October 22 ,2013 | By Márcio Barra
Last Friday, the FDA approved Opsumit (macitentan) 10 mg once daily, from Actelion, for the treatment adults with pulmonary arterial hypertension (PAH). This is the second drug for the treatment of PAH on Actelion’s portfolio, following Tracleer (bosentan), which loses exclusivity from 2015, and the second drug approved for PAH this month by the FDA, after Adempas (riociguat), from Bayer.
PAH is high blood pressure condition that occurs in the arteries connecting the heart to the lungs. It causes the right side of the heart to work harder than normal, which can lead to limitations on exercise ability and shortness of breath. Opsumit is an endothelin receptor antagonist, which blocks endothelin receptors, thus relaxing the pulmonary arteries. This helps decrease the blood pressure within the lung vasculature that supply deoxygenated blood to the lungs.
The drug is being touted by Actelion as the only medicine approved by the FDA to delay disease progression and reduce the need for PAH hospitalization.
The approval of Opsumit was partly based on data from the SERAPHIN ((Study with an Endothelin Receptor Antagonist in Pulmonary Arterial Hypertension to Improve Clinical Outcome) phase III trial. The study, published in the New England Journal of Medicine, recruited 742 patients and showed that the risk of a morbidity/mortality event was cut by 45% in patients who had been prescribed a two year treatment plan of Opsumit compared to those on placebo. The drug showed best results in the 10mg OD dosage whilst less tangible benefits were evident in the 3mg OD dosage. The study also showed a reduction in the risk of PAH related hospitalization and death by 50% as compared to placebo.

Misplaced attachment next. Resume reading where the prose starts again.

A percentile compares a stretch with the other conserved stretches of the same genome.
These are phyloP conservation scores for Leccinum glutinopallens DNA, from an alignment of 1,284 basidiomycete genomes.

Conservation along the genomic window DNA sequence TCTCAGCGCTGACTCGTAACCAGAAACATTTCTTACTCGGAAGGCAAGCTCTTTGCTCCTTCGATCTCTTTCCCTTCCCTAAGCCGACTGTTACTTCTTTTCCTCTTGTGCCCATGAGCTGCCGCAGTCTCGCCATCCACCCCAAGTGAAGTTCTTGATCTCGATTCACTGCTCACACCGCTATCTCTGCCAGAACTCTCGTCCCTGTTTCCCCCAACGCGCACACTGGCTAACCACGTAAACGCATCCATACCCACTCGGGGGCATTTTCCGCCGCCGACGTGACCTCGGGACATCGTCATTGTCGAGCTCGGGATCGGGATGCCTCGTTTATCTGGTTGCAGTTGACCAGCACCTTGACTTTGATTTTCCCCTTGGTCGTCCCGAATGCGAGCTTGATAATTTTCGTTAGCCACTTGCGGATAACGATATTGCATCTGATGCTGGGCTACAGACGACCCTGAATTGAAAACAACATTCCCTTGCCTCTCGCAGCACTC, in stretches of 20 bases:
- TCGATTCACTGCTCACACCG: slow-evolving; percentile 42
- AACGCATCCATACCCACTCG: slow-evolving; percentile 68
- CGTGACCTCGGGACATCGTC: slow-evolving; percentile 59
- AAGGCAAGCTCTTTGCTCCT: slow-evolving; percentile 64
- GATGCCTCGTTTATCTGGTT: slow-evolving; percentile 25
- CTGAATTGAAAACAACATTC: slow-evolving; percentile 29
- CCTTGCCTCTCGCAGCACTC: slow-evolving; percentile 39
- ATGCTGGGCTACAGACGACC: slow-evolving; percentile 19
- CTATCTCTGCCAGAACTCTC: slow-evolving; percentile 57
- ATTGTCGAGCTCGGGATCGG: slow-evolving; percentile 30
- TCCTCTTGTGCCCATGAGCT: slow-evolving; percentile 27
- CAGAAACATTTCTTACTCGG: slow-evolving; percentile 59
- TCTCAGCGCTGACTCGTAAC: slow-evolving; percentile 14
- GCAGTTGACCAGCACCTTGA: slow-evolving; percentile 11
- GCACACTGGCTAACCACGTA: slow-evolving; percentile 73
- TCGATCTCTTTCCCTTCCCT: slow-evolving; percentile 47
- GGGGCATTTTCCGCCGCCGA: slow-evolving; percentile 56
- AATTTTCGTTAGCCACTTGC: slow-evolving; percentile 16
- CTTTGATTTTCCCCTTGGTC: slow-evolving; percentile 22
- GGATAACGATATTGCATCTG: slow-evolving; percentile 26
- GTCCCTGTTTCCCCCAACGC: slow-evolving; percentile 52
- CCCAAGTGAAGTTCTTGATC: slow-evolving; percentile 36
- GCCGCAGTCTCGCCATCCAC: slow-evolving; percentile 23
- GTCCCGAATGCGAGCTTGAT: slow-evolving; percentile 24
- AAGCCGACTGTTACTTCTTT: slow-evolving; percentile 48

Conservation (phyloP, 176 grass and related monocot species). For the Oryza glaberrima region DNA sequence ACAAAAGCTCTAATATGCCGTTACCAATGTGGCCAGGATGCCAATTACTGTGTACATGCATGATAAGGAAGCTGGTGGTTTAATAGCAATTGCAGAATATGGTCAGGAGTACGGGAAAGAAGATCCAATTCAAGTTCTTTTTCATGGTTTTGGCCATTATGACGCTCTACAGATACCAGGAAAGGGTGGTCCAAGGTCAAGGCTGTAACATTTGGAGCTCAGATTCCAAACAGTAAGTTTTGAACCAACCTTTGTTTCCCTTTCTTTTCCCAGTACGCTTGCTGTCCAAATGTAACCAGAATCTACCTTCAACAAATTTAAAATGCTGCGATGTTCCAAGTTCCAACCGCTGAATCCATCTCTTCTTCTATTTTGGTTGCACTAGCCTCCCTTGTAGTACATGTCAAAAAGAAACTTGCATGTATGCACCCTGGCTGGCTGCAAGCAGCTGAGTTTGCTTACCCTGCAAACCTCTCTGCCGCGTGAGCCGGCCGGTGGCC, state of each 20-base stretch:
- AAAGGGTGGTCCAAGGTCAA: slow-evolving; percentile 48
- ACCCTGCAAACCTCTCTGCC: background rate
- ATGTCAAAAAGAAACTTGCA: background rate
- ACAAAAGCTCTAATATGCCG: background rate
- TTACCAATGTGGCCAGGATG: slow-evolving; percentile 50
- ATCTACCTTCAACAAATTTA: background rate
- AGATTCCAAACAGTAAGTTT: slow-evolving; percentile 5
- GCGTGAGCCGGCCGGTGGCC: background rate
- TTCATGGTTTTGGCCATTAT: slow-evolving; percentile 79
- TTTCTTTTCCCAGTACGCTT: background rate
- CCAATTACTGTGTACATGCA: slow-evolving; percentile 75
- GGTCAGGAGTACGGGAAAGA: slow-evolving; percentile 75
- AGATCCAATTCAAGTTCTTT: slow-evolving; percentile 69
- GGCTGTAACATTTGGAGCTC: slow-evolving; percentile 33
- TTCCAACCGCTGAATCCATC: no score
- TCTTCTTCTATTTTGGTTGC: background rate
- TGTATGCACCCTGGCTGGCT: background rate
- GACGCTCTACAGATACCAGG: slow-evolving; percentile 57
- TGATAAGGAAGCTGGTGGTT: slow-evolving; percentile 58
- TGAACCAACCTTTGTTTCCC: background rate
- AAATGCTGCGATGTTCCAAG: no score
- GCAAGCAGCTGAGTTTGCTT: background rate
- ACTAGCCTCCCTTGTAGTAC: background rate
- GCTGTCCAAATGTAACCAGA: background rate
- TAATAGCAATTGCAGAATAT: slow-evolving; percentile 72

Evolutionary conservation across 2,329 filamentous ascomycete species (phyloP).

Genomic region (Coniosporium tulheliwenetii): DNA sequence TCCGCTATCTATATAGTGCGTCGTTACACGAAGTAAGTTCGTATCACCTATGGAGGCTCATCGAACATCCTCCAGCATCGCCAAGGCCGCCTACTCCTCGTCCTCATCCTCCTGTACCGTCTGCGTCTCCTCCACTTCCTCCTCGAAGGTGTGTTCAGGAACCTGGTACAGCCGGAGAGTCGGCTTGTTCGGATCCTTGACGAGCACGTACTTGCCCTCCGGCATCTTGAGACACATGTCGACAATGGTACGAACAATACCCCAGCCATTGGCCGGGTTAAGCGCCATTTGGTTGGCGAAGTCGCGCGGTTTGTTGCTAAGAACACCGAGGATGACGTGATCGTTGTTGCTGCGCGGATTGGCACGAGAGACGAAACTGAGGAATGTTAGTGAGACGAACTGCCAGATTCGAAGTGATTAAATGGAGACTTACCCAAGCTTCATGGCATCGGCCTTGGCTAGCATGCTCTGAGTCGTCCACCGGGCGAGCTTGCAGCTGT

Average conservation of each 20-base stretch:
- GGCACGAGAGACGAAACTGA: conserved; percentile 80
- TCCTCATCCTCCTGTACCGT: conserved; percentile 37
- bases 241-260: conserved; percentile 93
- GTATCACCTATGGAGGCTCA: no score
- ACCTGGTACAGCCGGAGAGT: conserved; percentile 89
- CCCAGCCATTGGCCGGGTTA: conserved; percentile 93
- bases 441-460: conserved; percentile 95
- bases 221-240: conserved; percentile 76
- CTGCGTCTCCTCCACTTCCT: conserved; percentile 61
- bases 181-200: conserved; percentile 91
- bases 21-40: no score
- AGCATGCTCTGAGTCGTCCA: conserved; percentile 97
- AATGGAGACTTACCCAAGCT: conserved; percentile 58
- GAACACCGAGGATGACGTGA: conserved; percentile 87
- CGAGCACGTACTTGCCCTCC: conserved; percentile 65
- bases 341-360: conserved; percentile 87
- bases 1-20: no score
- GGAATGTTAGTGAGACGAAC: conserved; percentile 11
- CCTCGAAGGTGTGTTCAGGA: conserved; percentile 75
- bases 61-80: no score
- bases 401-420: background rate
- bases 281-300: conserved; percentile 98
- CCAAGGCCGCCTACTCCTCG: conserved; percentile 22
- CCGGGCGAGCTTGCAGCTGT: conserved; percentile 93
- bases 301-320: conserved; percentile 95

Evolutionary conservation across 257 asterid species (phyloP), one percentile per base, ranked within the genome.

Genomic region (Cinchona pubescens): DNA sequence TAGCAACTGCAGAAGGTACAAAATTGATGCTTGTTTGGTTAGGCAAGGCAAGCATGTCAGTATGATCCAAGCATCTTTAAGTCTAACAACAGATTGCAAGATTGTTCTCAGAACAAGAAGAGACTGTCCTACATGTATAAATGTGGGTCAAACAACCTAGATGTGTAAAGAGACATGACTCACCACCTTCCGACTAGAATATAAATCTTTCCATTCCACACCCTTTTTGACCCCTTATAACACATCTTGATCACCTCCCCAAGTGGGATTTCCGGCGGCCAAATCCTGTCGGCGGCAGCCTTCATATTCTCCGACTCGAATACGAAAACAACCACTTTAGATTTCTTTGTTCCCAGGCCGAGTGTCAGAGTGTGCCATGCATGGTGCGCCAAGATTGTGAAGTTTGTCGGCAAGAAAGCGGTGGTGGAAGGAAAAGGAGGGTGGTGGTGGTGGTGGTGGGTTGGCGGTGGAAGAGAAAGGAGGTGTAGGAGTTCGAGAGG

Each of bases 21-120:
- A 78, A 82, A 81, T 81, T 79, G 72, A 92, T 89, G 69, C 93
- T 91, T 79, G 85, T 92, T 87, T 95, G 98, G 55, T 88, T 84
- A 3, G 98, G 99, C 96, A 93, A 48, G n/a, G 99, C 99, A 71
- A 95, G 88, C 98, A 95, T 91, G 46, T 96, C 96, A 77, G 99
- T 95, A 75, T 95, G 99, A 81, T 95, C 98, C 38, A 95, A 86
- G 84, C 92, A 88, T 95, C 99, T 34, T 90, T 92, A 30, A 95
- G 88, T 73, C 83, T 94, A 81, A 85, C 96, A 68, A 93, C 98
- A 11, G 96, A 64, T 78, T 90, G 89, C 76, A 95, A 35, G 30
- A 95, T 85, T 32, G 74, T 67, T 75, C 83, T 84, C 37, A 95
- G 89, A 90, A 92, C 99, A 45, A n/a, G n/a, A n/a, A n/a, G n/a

Opsumit will be lauched in the U.S. in November 2013, and it is currently under review in Europe. Opsumit is also being evaluated in a pivotal phase III program in patients suffering from digital ulcers associated with systemic sclerosis, with results expected in the first half of 2014. A phase I study is also currently ongoing for the treatment of glioblastoma.
Opsumit carries a Boxed Warning alerting patients and health care professionals that the drug should not be used in pregnant women because it can harm the developing fetus. Female patients can receive the drug only through the Opsumit Risk Evaluation and Mitigation Strategy (REMS) Program
Common side effects of the drug observed in clinical trials include low red blood cell count (anemia), common cold-like symptoms (nasopharyngitis), sore throat, bronchitis, headache, flu and urinary tract infection.